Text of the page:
In the very first Jurassic Park film in 1993, Dr. Ian Malcolm (Jeff Goldblum) says that building a theme park full of cloned dinosaurs is both irresponsible and dangerous. He angrily exclaims that the park creator “…stood on the shoulders of geniuses to accomplish something as fast as you could, and before you even knew what you had, you patented it, and packaged it, and slapped it on a plastic lunchbox, and now you wanna sell it!” It couldn’t be a more apt metaphor for a series that has gone from somewhat exciting to crassly ridiculous in the span of 22 years and 4 films, with more surely – and sadly – to come.
The movies, based on Michael Crichton’s fine 1990 sci-fi novel, have followed the law of diminishing returns since that first foray into Isla Nublar. Let’s revisit them one by one.
First up is Jurassic Park (1993), the one that started it all. By 1993, Steven Spielberg had already directed his very best films: Jaws (1975), Close Encounters of the Third Kind (1977), Raiders of the Lost Ark (1981), and E.T. the ExtraTerrestrial (1982). He’d also done some pretty bad ones, like The Color Purple (1985) and Hook (1991). Jurassic Park falls somewhere in the middle. It has a clunky, badly edited first hour which interminably explains the mechanics of the plot (as if we cared, since we just want to see the dinosaurs), and an abundance of cartoony characters with almost no development. It’s even hard to believe the park’s owner, John Hammond, exists; as portrayed by Richard Attenborough in a one-note performance of saintly wonder (a Spielberg must-have), it’s hard to root for him once his science project runs amok.
But then, of course, the Tyrannosaurus rex escapes. In one of the best known scenes in sci-fi motion picture history, the dinosaur attacks two SUV’s, eating a lawyer (always a good move) and almost killing Hammond’s grandchildren Lex (Ariana Richards) and Tim (Joseph Mazzello). It’s a harrowing, riveting moment, expertly blending animatronics and CG to eye-popping effect, and it jump-starts several more suspenseful action sequences; once you get to the velociraptors searching for prey in an industrial kitchen, all other faults in the film have been forgotten.
It’s well known that immediately after wrapping Spielberg flew to Poland to film Schindler’s List (1993), supervising post-production on Jurassic Park remotely. That may account for its awkward first half. But it doesn’t excuse the less-than-stellar overall tone of the film; Jurassic Park may have its moments, but it’s nowhere near Spielberg’s amazing grasp of direction ten years prior. Rating: 3.5 / 5
Next is The Lost World: Jurassic Park (1997). Four years down the line Spielberg returned with this misbegotten sequel which manages to make the first film a masterpiece by comparison. Ian Malcolm, the smartass mathematician from the first film, travels to Isla Sorna, a second island inhabited by dino clones. Along for the ride is his stowaway daughter, his paleontologist girlfriend, a documentarian/eco-terrorist, and a bunch of mercenaries (don’t ask).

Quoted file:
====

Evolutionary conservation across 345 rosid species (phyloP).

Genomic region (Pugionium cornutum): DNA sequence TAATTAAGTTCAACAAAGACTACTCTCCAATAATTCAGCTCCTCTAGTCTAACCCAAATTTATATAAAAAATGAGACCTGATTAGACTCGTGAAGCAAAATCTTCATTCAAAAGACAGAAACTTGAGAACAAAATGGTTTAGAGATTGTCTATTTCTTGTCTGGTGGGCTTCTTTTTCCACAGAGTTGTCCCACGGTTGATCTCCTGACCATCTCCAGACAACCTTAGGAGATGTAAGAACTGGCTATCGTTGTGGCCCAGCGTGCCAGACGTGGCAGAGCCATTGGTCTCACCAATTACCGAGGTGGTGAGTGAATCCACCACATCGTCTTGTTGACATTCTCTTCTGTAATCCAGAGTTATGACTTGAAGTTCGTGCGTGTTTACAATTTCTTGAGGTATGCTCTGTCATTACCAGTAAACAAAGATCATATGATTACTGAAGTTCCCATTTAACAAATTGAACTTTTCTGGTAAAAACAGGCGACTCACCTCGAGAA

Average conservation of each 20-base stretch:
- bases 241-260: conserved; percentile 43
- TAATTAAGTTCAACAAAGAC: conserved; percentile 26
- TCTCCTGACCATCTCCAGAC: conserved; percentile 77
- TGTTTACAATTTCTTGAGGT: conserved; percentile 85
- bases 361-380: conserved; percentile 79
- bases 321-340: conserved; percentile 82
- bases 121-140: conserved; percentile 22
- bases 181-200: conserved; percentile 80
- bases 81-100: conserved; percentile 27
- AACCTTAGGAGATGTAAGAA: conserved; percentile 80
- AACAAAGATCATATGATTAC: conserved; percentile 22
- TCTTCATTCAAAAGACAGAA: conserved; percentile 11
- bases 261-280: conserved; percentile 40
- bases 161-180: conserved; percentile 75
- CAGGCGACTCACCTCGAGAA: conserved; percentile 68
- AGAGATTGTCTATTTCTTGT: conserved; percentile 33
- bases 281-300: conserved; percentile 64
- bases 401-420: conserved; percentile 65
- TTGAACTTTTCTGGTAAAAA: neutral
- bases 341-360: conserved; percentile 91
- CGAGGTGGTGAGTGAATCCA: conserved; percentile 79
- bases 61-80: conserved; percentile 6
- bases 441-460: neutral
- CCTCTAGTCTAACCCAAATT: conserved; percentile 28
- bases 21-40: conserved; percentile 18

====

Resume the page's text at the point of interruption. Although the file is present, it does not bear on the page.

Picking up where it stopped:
It’s all pretty ridiculous and rote, save by one breathtaking moment involving a slowly-splintering piece of glass, and a coda in which Spielberg gets his King Kong on by letting a Tyrannosaurus rex loose in San Diego. It’s the only fun moment in a film painfully lacking in fun. You know you’re in trouble when Jeff Goldblum, the best character in Jurassic Park, looks utterly bored throughout the whole thing. But hell if it isn’t better than the next two films in the franchise. Rating: 2.5 / 5
2001 saw the release of Jurassic Park III (2001), directed by Joe Johnston. It took three writers – including Alexander Payne and Jim Taylor, who would go on to win the Academy Award for best adapted screenplay with Sideways (2004) – to come up with this mess. Maybe they needed the money. Nothing here works. Not the cheap action scenes, not the talking velociraptors, not the return of Sam Neill as Dr. Alan Grant. Certainly not Téa Leoni as a mother searching for her son in dino-infested Isla Sorna, possibly one of the most annoying characters ever put on film. Spielberg smartly stepped down from the director’s chair, but this installment was so by-the-numbers it would take the franchise 14 years to make a comeback. Not even an attack by flying pteranodons can save this turkey. Rating: 1.5 / 5
Finally there’s Jurassic World, this year’s comeback sequel directed by Colin Trevorrow. Audiences have really liked it, probably because it’s nothing more than a complete rehash of the first three movies, making it of interest to younger generations. Sure, it’s bigger and shinier, sporting all manner of new dinosaurs including a genetically enhanced hybrid called the Indominus rex. But the film literally lifts everything we’ve already seen: Two children in danger of becoming dino food? Check. Science overcome by rampant capitalism? Check. Evil mercenaries out to exploit the dinos? Check. A climax with a furious T. rex? Check. There’s nothing new here, making this the laziest piece of product to come along from Hollywood in a long time. Ian Malcolm would be ashamed of such drivel. But at least it doesn’t have Téa Leoni screaming, so it gets a rating of 2 / 5 stars. (For a funny and spot-on commentary on Jurassic World, you can also check this entry in the Strange Orphan Boxes blog: Jurassic World – Crapasaurus Rex.)
So should you sit down and watch the four Jurassic Park films again? Stick with the first. At least that one had the benefit of originality, not the automated feel of an assembly line. And Sam Jackson. “Hold on to your butts!”